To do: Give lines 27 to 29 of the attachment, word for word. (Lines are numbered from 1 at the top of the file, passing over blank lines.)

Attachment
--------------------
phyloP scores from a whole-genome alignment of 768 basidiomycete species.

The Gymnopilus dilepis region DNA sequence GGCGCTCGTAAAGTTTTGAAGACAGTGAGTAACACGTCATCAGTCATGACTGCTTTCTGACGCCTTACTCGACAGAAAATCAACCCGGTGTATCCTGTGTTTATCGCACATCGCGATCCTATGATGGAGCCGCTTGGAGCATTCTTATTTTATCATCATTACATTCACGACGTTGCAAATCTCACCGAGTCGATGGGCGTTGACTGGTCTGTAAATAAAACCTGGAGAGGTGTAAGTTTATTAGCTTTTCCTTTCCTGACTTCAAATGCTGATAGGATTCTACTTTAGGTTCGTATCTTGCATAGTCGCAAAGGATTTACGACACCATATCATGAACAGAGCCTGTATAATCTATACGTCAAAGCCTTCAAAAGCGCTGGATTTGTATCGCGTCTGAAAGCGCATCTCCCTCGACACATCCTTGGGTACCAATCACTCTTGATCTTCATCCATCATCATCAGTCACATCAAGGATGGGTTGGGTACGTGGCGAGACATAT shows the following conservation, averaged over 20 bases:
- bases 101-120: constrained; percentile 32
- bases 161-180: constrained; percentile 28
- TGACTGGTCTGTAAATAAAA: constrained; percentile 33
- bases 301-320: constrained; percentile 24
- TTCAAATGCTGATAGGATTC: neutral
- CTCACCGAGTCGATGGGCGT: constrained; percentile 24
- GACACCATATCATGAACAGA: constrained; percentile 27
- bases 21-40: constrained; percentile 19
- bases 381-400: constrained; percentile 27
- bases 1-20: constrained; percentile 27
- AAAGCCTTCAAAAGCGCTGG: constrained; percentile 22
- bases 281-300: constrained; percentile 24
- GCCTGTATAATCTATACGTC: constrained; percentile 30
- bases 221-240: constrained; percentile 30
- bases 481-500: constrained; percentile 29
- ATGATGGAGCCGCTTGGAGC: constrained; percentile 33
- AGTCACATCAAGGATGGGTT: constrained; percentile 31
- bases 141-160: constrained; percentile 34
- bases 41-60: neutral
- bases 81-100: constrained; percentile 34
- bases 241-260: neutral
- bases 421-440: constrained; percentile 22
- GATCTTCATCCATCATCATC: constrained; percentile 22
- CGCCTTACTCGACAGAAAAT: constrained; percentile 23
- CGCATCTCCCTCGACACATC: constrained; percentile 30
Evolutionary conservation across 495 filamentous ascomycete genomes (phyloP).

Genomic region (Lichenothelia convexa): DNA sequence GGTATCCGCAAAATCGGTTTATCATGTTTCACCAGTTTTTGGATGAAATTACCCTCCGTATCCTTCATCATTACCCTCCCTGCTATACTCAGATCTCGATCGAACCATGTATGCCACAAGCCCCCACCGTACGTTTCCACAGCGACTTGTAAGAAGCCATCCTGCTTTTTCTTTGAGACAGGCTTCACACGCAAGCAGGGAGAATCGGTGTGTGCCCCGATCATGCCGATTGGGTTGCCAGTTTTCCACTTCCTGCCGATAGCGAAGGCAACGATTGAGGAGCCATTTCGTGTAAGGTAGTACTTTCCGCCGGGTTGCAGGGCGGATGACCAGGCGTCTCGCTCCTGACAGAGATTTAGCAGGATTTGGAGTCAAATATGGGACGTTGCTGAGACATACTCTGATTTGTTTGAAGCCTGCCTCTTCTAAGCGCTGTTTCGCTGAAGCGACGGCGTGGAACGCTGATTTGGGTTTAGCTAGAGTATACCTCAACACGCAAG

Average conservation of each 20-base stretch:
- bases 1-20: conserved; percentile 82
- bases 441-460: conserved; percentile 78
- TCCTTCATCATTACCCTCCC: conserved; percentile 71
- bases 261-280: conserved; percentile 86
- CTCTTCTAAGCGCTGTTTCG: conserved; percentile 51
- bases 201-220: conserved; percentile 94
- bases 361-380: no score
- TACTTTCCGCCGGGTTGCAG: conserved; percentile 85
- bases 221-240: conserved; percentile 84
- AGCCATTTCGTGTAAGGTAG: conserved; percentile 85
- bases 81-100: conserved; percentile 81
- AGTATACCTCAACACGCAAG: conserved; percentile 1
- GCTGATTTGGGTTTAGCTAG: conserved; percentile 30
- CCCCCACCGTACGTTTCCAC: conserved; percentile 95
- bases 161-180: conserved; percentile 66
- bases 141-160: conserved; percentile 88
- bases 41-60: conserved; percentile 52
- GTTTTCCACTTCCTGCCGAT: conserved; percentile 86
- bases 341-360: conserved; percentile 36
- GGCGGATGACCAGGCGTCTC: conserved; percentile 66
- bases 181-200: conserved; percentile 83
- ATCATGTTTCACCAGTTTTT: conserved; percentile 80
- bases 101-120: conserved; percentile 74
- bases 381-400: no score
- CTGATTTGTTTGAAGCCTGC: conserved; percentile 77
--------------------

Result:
- CGCATCTCCCTCGACACATC: constrained; percentile 30
Evolutionary conservation across 495 filamentous ascomycete genomes (phyloP).

Genomic region (Lichenothelia convexa): DNA sequence GGTATCCGCAAAATCGGTTTATCATGTTTCACCAGTTTTTGGATGAAATTACCCTCCGTATCCTTCATCATTACCCTCCCTGCTATACTCAGATCTCGATCGAACCATGTATGCCACAAGCCCCCACCGTACGTTTCCACAGCGACTTGTAAGAAGCCATCCTGCTTTTTCTTTGAGACAGGCTTCACACGCAAGCAGGGAGAATCGGTGTGTGCCCCGATCATGCCGATTGGGTTGCCAGTTTTCCACTTCCTGCCGATAGCGAAGGCAACGATTGAGGAGCCATTTCGTGTAAGGTAGTACTTTCCGCCGGGTTGCAGGGCGGATGACCAGGCGTCTCGCTCCTGACAGAGATTTAGCAGGATTTGGAGTCAAATATGGGACGTTGCTGAGACATACTCTGATTTGTTTGAAGCCTGCCTCTTCTAAGCGCTGTTTCGCTGAAGCGACGGCGTGGAACGCTGATTTGGGTTTAGCTAGAGTATACCTCAACACGCAAG